Oh come on. I noted from your blog bio that you admit to being an attorney, so you should possess some rudimentary ability to reason.

Many of Richard Clarke's assertions are unsubstantiated or in dispute (for instance, the substance and tenor of certain conversations). In addition, Richard Clarke has said different things about the same topic on at least two different occasions.

Thus, Clarke's credibility is at issue here. And examining such matters as possible motives for lying (or shading the truth, if you prefer) is a perfectly legitimate method in trying to get at the truth amidst all the contradictions and disagreements.

One of the reasons Democrats are salivating so profusely over Clarke's book and testimony is the fact that he served in the Bush White House. Democrats use this fact as evidence that Clarke is not motivated by partisanship to criticize the Bush administration.

It would be not only laughable but irresponsible for Republicans simply to concede this point if they had evidence to the contrary. Even the sainted Bill Clinton's consiglieres did everything in their power to assault the integrity of those who brought evidence of wrongdoing against him.

Think of Clarke as serving as a witness for the prosecution. Would you deny the defendant the right to question his veracity? (Yes, I know this isn't a court of law, but the principles are the same, as surely even someone as partisan as you must agree.)

Damn, I wanted to post yesterday, but the browser on the computer I'm using started flipping out. I've told my buddy about the dangers of unprotected surfing, but...

I haven't had the time to read the site inkling's posted above, so I will limit my comments largely to what y'all posted.

Civilian control of the military is not in and of itself a bad thing. It's been a long ongoing debate, but in the end, war is politics by another means. My problem w/ the chickenhawks is that they so willingly send other people and other people's children to war, while they and they families will never see the inside of C-130, a polaris or an M1A1. And, it's the fact that they is no risk to they and their families but they always seem to find causes that are worth other people fighting forthat irks me. Used to be at least the pretension that the elites and their families would actually lead, not just send.

My argument here, goes both ways. The difference between the Dems and Reps is prattle. They are run by families in-bred for years in places like the Hamptons, Cape Cod, Martha's Vinyard. Okay, the difference might also include which country club memberships they have. If you paid attentiion to facts, and weren't blinded by partisan ship, you'd come to the realization that each president in my life time could and probably should have been impeached for their own personal acts of malfeasence (sp).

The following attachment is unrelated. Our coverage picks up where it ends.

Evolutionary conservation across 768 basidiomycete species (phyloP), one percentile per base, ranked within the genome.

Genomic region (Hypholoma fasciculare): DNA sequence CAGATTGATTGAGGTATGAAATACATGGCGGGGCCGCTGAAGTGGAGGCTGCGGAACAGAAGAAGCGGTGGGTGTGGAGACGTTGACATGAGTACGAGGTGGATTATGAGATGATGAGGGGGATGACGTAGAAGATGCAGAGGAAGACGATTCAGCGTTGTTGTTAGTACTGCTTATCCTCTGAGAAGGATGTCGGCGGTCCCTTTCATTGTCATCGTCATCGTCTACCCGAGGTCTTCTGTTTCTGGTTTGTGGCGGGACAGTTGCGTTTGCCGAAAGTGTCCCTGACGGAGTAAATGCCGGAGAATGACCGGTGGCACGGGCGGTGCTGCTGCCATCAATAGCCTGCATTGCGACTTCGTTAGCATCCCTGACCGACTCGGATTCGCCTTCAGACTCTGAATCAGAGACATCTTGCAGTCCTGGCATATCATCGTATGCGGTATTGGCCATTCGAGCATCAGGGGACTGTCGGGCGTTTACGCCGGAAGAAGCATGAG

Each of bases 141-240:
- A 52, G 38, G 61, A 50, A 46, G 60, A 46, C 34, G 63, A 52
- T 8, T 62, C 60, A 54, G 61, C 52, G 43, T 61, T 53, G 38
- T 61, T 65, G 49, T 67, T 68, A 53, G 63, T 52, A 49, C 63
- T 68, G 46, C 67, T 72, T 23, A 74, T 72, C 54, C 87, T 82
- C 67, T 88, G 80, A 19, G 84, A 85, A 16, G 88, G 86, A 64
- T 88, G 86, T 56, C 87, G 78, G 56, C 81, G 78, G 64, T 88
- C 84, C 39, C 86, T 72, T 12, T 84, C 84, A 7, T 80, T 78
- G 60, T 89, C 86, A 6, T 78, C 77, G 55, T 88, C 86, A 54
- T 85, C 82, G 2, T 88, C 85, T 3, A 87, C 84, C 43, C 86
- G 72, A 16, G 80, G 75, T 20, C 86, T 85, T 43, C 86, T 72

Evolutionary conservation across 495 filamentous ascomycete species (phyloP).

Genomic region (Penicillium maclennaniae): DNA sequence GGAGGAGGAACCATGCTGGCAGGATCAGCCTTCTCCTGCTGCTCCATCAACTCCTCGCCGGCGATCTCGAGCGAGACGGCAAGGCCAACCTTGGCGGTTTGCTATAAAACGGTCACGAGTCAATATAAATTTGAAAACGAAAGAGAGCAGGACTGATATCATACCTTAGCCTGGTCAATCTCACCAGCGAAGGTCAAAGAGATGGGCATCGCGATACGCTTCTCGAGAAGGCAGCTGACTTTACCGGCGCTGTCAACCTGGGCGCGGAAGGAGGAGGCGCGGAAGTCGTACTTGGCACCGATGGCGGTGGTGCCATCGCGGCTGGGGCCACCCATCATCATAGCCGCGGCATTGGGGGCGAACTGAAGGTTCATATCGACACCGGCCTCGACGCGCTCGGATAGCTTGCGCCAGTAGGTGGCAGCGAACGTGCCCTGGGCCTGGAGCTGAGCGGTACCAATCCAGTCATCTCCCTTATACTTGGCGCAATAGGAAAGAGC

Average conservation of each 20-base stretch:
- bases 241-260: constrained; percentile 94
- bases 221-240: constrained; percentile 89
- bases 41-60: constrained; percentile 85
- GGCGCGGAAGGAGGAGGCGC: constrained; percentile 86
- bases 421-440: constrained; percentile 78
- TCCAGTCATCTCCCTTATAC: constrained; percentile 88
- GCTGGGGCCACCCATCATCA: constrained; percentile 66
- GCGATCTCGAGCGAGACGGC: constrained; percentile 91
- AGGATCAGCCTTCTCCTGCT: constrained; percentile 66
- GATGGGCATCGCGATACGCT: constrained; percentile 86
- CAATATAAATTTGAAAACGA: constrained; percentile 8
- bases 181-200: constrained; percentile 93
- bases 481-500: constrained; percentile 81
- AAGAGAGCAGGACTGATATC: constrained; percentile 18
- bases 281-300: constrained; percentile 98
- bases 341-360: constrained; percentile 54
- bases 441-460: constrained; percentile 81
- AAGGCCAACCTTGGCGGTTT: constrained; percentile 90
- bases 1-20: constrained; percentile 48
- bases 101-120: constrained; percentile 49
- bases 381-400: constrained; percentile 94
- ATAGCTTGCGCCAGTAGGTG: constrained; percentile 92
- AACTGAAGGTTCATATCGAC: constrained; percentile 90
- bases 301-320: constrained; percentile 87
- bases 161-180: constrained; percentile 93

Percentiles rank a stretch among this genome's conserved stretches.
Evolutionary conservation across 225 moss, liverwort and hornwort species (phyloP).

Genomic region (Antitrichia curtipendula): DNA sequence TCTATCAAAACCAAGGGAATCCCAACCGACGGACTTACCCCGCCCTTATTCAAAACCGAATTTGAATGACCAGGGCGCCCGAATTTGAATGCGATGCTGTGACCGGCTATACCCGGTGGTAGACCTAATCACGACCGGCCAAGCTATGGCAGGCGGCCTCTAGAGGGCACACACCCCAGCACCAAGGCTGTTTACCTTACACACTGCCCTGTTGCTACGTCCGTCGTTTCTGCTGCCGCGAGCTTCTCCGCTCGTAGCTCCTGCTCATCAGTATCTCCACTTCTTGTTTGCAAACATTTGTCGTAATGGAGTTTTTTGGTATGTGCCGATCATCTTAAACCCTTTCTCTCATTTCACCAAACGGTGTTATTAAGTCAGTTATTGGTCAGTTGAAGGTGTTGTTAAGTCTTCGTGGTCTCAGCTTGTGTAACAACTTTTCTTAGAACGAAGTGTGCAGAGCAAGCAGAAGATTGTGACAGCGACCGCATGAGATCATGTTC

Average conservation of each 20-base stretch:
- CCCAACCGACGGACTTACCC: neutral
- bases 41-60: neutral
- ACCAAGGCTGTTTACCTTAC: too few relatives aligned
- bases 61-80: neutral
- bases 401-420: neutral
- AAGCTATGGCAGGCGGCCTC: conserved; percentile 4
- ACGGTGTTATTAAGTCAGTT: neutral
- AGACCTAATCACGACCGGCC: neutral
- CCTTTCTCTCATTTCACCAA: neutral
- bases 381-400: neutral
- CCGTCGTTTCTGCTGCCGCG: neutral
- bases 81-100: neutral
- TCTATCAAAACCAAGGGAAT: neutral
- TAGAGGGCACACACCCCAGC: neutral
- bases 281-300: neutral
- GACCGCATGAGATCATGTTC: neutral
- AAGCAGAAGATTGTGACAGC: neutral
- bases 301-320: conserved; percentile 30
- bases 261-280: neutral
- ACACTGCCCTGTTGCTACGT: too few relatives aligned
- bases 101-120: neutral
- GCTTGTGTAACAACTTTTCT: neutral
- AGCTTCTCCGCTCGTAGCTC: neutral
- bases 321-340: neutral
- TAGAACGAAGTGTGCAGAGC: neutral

Reagan for Iran Contra as just one example; Clinton for excepting foreign campaign contributions and providing military aid to Taiwan (not that stupid
BJ); Papa Bush for his involvement in Iran Contra; Baby Bush for ginning up a bogus war; Johnson for the same; Nixon we all know, and Carter, well all that come to mind right now, is gross stupidity, but I'm sure I'm forgetting something. Anyway, I think of the party as Bill Hicks put it in one of his routines, 'there's one guy holding up a sock puppet on each hand, asking you to vote for the red sock puppet or the blue sock puppet?'
And, we're chumps for even participating.

On the war itself, I think this was an unnecessary war, and I believe that Sun Tzu was correct: (paraphrasing) The acme of war, is to win without fighting.

And, I think we were beating Iraq, w/o sending in our troops. Further, I do believe this war has made the war on terrorism even more difficult. And I have seen no credible evidence of any connection between Saddam and other terrorist organizations since Gulf 1.

See my post on perchlorate pollution and the Carlyle Group, and I think it provides another problem I have w/ this war.

Lastly, I won't contrast statements made by Condi, Collin, Baby Bush etc. in 2000 and early 2001, with their comments post 9/11 here, but their credibility is totally shot with me. Gross inconsistancies...And, I do find Clarke credible very credible in comparison. But, I also find Shenseki (sp), the previous chairman of the joint chiefs who's name eludes right now, O'Neill, and hell, a host of people who have resigned from this administration on principle or forced out on based on their principes, to be a strong argument that there is something deeply wrong w/ this administration.

So, I think we should take back our government. I just don't see a vehicle available for accomplishing this; the forces of evil control both parties, and there are no viable third parties. If one became viable, I'd say they would be just as corrupt w/in a fairly short period of time.

Don't forget to call me and let me know when the revolution starts.